August 11, 2012 10:10:22 PM
Birney Imes - email@example.com
Some years ago freelance writer Sylvia Higginbotham gave me a thick folder she compiled on the late E.J. Stringer. Sylvia had sought out Stringer, a local icon, who had played a leading role in Columbus' decades-long struggle to come to grips with integration and racial equality.
She was impressed by his kindness and sense of history.
"He was the sweetest man," Sylvia recalled Friday. "I just found him delightful. I loved talking with him."
Thinking she might write a magazine piece, Sylvia conducted three interviews with Stringer. This was 1987.
Not a lot came of her efforts, at least not immediately. The Clarion-Ledger published a profile on Stringer the following year.
The folder was stuffed with bits of local African American history: a two-page history of Catfish Alley from an unknown publication, a photocopy of "The Grapevine" published on the occasion of the "Seventh Avenue First Annual Cultural Enrichment Festival" in 1986 and a campaign brochure for an up-and-coming young politician named Leroy Brooks. Adorning the brochure is a picture of Brooks (sporting some very funky glasses) sitting at a table with Sen. John C. Stennis.
Perhaps the most interesting item in the folder is a history of Catfish Alley Stringer compiled for Higginbotham. Stringer titled his 10-page handwritten (crosswise on sheets of legal paper) opus, "Catfish Alley, Columbus, Mississippi (Five Decades 1940s through 1980s)"
With the recent talk about changing the name of Catfish Alley I remembered the E.J. Stringer file. Like Sylvia, I have fond memories of Dr. Stringer. We served together on several public school committees in the 1980s. More than once I gave him a ride home after a night meeting that had gone on too long. I found him genial and open and someone with whom you could speak frankly about contentious issues.
The third of a school teacher's five children, Stringer grew up poor in the Mississippi Delta. "We were so poor, even the poorest people called us poor," he told the Clarion Ledger in 1988. Stringer earned part of his first semester tuition at Alcorn -- where he was a classmate of Alex Haley's -- by picking cotton at night. He studied dentistry at Meharry Medical College in Nashville, a historically black medical school where many African American doctors and dentists who practiced in Columbus earned their degrees.
Stringer set up his dental practice in 1950 on Catfish Alley in what was then known as the Lewis Building. Stringer's Catfish Alley history names the many businessmen and professionals practicing on the alley decade by decade.
Doctors Charles Hunter, T.V. James and M.F. Harris, all graduates of Meharry, were physicians and general surgeons. Hunter and James had an "integrated" practice, according to Stringer. Ed Bush, who would later own the Queen City Hotel on Seventh Avenue North operated a dry cleaners, pool room and dry goods store in the Alley. James Sykes owned a cab company and the Paradise Hotel.
Stringer mentions several "Caucasian" businesspeople: a Mr. and Mrs. Watkins who operated a cafe and pool room in the Sykes Building; Jimmy Etherton, who owned WACR radio upstairs in the building that now houses the Front Door restaurant and Bonnie Kimbrell, a cobbler, whose shop I patronized as a boy.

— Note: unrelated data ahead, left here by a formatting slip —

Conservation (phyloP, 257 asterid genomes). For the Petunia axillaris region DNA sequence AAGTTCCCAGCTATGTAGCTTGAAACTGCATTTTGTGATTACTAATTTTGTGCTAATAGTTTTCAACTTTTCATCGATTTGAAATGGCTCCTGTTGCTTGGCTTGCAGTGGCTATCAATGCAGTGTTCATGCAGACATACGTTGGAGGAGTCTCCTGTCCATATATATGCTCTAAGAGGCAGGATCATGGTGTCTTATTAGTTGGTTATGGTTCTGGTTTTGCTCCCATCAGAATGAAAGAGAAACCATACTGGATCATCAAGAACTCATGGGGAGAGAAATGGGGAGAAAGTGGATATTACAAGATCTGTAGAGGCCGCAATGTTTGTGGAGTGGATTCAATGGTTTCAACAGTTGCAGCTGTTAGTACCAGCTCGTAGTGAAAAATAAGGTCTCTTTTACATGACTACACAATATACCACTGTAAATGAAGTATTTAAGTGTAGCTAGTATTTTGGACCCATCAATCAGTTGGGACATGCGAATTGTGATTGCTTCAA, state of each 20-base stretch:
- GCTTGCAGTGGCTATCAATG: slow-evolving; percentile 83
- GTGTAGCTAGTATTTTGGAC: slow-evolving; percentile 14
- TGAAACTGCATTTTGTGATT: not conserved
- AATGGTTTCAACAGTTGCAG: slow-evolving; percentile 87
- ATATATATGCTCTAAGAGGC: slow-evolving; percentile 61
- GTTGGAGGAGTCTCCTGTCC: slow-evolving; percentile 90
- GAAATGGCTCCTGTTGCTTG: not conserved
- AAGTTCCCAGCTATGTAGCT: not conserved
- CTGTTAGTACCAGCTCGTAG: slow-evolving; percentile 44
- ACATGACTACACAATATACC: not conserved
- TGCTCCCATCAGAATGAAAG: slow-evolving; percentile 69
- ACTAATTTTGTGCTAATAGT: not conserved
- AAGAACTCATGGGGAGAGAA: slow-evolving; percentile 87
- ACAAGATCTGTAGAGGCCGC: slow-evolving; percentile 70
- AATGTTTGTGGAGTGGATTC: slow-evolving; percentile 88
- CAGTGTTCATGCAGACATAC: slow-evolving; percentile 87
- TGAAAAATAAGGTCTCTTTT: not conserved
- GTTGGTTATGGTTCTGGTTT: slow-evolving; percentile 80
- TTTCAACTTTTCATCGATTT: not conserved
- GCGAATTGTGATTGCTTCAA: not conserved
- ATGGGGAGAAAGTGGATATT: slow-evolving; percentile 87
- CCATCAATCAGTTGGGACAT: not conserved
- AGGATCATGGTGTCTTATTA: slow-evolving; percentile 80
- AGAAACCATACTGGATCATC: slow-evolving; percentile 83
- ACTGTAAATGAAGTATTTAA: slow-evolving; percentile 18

Stringer also mentions Willie Armstead who for four decades cut hair in an upstairs room over Jones Cafe. Armstead had a Sunday morning radio gospel show and was, in Stringer's words, "the dominant figure of Catfish Alley."
Stringer mentions many others including a Bessie Lanier, who he calls an "elderly, well-known alcoholic," who "went from business to business disturbing the peace." That's Stringer's description of Lanier in the 1950s; by the 70s Lanier has become "an unauthorized director of traffic," who was "an excellent debater ... often in city jail."
One of the striking features of life on Catfish Alley was how the strict policy of segregation in effect across the South was somehow disregarded here. The place seems to have been a world within a world, where people could socialize and do business with each other regardless their skin color.
For his part, Stringer was active in getting blacks (he among them) registered to vote -- not always an easy task. He also organized the Columbus branch of the NAACP and the Lowndes County Voters' League and served as state president of the NAACP from 1953 to 1954.
Myrlie Evers, when she was here a few years ago for a Dream 365 event, recalled how she and her husband, Medgar Evers, came to Columbus to meet with Dr. Stringer, who wanted Medgar to become field secretary for the NAACP. Evers took the position and as such mentored James Meredith in his successful attempt to enroll at the University of Mississippi in 1962. The following year Evers was gunned down in the driveway of his Jackson home by Byron De La Beckwith.
Dr. Stringer died on Sept. 6, 1995. He was 75.
The move afoot by a family to rename Catfish Alley for their mother and grandmother ignores the individual accomplishment and remarkable history of the many people who spent the better part of their lives there. To single out one above the rest gives short shrift to the accomplishment of so many others, E.J. Stringer among them.
Catfish Alley is more than the name of a block-long section of a city street. Those two words stand for what is best about Columbus. They evoke a time and place where people could come together to do business and enjoy one another's company regardless the color of one's skin or the size of one's wallet.
Sure we can and should find more ways to celebrate the history of Catfish Alley. Changing its name isn't one of them.
Birney Imes III is the Editor and Publisher of The Dispatch.